And even those findings that are face-valid should be used with caution. These connections to personality, academic success, and job performance are often detected though computer analysis–meaning a computer program, not a human, is reading profiles to draw conclusions–and this is rarely the way hiring managers are using social media as a screening tool. And, perhaps with little surprise, it turns out we aren’t as good as the computers!

A study in the Journal of Management asked professional recruiters to evaluate the social media profiles of college students who were applying for full-time jobs after graduation, and failed to find a correlation between the recruiters’ ratings of the profiles and later job performance (based on follow-up interviews conducted months later with the now former students’ supervisors). And overall, studies using real-world data to research the connection between Social Media red-flags and actual job performance are extremely limited.

Should we use social media for selection?

Ultimately, social media has the potential to be a very powerful selection tool, and we are just figuring out exactly how to harness its power. And because it is such a large and rapidly evolving beast, our legal system hasn’t caught up. So in many instances, we are left with little guidance regarding the “right” way to use it. In fact, only 23 states have laws specifically discussing social media as it relates to employers’ access.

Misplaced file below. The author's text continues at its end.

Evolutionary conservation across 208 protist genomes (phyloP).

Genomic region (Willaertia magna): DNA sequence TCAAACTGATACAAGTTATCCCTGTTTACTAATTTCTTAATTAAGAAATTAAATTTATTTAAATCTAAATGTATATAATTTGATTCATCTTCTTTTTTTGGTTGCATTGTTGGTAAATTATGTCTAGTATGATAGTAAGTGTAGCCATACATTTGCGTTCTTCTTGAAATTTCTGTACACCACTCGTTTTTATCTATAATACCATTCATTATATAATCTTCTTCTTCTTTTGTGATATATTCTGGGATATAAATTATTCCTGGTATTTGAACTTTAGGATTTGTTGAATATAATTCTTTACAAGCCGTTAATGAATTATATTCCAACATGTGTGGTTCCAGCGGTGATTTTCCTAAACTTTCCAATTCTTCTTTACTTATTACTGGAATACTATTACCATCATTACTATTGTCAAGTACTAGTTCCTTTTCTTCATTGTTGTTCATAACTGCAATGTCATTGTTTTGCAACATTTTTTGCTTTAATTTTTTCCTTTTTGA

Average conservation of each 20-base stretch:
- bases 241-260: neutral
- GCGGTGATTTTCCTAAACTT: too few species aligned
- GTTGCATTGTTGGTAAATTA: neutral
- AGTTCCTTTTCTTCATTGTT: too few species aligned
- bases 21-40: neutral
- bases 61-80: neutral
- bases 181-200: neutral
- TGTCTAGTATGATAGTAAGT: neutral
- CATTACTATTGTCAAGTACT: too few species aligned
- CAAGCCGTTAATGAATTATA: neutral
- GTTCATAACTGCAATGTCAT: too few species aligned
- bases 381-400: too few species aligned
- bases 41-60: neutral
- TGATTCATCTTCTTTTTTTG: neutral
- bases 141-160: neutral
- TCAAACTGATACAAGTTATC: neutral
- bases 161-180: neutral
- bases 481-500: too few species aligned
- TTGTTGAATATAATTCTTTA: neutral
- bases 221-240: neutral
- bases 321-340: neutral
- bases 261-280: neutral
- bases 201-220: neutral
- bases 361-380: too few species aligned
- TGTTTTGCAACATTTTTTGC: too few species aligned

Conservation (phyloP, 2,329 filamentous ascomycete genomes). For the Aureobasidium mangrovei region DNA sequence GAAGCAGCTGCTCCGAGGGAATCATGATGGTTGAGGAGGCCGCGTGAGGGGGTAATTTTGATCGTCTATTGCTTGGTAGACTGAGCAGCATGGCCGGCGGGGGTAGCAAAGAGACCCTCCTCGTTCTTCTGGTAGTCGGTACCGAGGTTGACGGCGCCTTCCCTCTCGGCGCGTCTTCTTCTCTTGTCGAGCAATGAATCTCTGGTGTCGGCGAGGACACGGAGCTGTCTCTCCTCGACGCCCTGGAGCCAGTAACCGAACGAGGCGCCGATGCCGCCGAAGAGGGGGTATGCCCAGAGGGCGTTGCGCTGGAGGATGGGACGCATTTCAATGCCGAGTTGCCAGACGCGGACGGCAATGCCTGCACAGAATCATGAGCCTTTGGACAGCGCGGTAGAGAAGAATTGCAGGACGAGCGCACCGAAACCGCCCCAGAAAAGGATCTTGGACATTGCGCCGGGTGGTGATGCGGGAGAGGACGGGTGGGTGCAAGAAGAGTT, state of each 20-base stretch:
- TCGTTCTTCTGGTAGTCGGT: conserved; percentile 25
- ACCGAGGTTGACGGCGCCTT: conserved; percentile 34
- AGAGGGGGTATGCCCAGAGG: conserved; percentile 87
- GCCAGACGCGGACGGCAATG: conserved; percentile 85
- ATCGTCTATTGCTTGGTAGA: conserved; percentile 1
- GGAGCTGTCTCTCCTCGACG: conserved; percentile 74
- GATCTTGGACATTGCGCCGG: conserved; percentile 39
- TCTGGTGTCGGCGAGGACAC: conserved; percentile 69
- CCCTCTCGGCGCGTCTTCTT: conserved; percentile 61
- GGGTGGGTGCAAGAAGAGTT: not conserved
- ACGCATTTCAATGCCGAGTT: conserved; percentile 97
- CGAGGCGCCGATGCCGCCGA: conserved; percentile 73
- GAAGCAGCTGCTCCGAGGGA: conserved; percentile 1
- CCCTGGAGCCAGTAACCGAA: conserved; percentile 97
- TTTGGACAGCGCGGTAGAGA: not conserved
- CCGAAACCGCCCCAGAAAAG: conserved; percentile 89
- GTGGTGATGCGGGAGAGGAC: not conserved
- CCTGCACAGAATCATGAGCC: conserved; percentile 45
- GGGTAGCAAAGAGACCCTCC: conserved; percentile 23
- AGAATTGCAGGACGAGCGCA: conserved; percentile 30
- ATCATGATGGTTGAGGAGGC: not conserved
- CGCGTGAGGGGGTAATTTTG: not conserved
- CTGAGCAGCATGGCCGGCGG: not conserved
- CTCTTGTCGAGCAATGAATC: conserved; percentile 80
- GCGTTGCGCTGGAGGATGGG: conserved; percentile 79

Perhaps the biggest ethical concern is unintended access to information. While most hiring managers are looking for red-flags on social media profiles, often they gain much more information than they are actively seeking out. Some of the information that is commonly indicated on social media includes off-limits topics: marital status, religious affiliation, sexual orisocial media in selectionentation, etc. Selecting or not selecting a candidate based on this information would absolutely open up the potential for litigation.

There are other ethical concerns that have been raised in regard to using social media in selection, such as privacy and adverse impact. Although social media is public, should employers consider information beyond what is offered by the employee? And if social media is used in selection, how does this potentially affect those who are on social media versus those not on social media differently? How do you keep the selection process fair when the amount of information yielded for each candidate is different? This is particularly a concern when using social media for recruitment as older candidates or lower socioeconomic status candidates may not be active, or present at all, on social media.

The verdict on whether or not we should use social media as a selection tool is still up for debate. But, if you currently fall on the “yes” side of this argument, our questions shifts to: how should we use social media as a selection tool?

Practical advice for using social media in selection